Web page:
Other DJs with sets tonight include DJ Melo, who spins Saturdays at Jackson's on Third, DJ Villin, and DJ Astonish, who we last ran into over at the Hidden House and who now does the Drive at Five spot for KISS-FM 104.7. A dude named Junior is on the mic, pumping up the crowd, telling them which DJ is throwing it on the wheels of steel, and even announcing the presence of the Kreme Team in the hizz-ouse.

Up on the DJ rise, we eyeball the boyish Astonish conversatin' with these two Pan Dulce dancers who look like they wanna pop the baby-faced 20-year-old into their mouths like a hunk of butterscotch and suck all night long. As for Jett, she can't decide who she'd rather bed, Astonish or the fishnetted wiggle-smiths cuddlin' him.

"Dang, he's cute," she comments.

"Girl, you've got bunions the same age," I snort.

"Asswipe," she curses, smacking my arm. "I'm only a year or three older, and I ain't got no bunions, blubber butt."

"Whatever, sucia, just don't be taking yer boots off, you'll scare the talent," I state, then, addressing Astonish, "Yo, Astonish, how 'bout a preview of what you're gonna drop later?"

"Real hard party stuff and hip-hop, that's what I play," he answers. "You know, Fat Man Scoop, 50 Cent, LL Cool J, Daddy Yankee, Snoop, Kanye, stuff like that."

"I see you're keepin' it popular," I tell him. "So where did you learn your skills, playa?"

"When I was 14, I bought some cheap-ass turntables and began practicing," replies the Arizona DMC (Disco Mix Club) champ. "I also hung out with a bunch of other DJs, listened to them scratch, and stole their moves. Then I started entering DJ battles. The really expensive equipment I have now, I all won in battles."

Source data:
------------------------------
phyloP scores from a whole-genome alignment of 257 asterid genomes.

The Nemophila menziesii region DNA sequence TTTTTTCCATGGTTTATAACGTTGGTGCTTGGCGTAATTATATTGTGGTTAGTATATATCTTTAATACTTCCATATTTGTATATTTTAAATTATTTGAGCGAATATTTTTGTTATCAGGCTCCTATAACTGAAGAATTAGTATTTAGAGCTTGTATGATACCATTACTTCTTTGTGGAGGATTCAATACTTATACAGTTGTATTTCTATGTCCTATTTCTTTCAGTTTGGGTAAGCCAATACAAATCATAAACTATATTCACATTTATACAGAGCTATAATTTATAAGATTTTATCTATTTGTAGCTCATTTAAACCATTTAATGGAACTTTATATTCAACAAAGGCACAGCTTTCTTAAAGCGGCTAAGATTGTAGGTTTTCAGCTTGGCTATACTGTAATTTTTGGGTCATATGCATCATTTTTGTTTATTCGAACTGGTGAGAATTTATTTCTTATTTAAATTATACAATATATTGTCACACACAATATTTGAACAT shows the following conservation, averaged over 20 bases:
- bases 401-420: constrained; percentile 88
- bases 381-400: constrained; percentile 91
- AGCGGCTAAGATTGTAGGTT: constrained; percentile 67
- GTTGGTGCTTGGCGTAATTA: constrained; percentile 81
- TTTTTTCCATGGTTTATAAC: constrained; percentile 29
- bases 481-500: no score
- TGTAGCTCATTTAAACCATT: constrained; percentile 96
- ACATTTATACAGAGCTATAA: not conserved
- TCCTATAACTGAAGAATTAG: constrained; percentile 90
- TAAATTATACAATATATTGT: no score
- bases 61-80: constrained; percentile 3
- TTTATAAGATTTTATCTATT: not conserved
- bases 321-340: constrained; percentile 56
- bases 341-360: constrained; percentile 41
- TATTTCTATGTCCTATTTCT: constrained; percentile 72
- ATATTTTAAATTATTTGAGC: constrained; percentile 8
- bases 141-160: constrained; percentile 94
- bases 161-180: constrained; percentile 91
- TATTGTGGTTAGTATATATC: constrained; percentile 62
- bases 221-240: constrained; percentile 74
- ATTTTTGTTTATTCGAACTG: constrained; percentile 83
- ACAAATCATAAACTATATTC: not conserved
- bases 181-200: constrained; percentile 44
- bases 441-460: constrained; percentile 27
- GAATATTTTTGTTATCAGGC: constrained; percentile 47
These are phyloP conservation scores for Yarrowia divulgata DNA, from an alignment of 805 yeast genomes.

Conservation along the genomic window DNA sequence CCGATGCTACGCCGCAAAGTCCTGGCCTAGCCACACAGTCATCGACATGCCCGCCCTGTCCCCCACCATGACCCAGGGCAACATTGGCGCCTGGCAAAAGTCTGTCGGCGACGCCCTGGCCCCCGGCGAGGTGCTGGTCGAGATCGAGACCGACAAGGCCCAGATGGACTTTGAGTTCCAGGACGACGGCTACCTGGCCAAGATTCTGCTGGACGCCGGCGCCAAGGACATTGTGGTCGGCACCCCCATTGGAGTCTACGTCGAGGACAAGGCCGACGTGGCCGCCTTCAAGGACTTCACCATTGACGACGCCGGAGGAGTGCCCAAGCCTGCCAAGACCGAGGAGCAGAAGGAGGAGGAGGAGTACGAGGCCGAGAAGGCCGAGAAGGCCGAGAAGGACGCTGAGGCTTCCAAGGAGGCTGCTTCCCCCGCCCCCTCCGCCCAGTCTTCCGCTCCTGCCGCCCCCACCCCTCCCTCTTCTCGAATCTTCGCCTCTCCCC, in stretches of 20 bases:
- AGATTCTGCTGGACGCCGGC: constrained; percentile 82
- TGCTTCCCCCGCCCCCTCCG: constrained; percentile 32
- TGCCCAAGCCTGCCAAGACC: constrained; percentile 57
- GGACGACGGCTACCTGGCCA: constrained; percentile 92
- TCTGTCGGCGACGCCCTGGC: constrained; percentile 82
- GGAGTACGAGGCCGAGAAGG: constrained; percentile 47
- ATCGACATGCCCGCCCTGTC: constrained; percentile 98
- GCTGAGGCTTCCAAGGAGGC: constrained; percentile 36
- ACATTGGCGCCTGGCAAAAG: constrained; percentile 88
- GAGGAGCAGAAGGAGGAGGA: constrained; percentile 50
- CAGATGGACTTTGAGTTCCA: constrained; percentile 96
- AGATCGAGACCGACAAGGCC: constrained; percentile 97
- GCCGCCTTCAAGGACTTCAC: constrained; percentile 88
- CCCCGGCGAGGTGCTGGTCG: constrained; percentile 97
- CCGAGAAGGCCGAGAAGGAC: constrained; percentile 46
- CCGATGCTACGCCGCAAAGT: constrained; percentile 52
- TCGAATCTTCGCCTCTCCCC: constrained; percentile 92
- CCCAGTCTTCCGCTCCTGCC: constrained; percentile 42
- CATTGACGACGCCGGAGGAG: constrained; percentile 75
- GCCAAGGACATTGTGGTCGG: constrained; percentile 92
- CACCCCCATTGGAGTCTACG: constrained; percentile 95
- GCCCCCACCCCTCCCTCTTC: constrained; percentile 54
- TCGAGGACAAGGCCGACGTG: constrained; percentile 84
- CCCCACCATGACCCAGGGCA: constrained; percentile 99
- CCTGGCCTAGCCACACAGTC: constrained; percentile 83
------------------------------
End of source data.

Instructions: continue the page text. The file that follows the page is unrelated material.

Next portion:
"Nice," coos the Jettster. "Tell me, do you prefer wax, CDs or downloads?"

"I play nothing but vinyl," the turntablist tells us. "I've tried CDs, but I don't get the same energy from it. I've got over 50 crates of LPs at home. I'm always excited playing records. With CDs, I'm just not into it."

The J-Unit and I require a beverage, so we head for the bar and snag me a Crown-'n'-Coke and her a vodka-tonic. Nearby, we bump into that funky, bearded mixmaster DJ Melo, who tells us he's a fan of the Jettster's bi-liciousness. We kick it with Melo for a minute, and Jett quizzes him on the same issue of wax versus everything electronic.

"I used to prefer vinyl," he states. "But now you can loop on CDs and all that good stuff. I still play records, but I download CDs for free, and buy the shit I really like. Problem is, I don't have gigs where I get to play the shit I really like."

"Prolly a lot of good DJs have the same dilemma," I chime. "Just because you like it, doesn't mean the club will be feelin' it."

"Hey, I've got a request. Can you put 'Smello' in there somewhere for me?" he asks, smiling. "It's kind of an inside joke with my friends."

"Smello?" wonders the Jettster. "What, did someone smell your dirty socks or somethin'?"

"Yeah, my smelly toes," he says, laughing. "You want a whiff?"

"Peee-yew!" yells the Jettster, pinching her proboscis. "No way. Let's go, Kreme, before he takes his shoes off."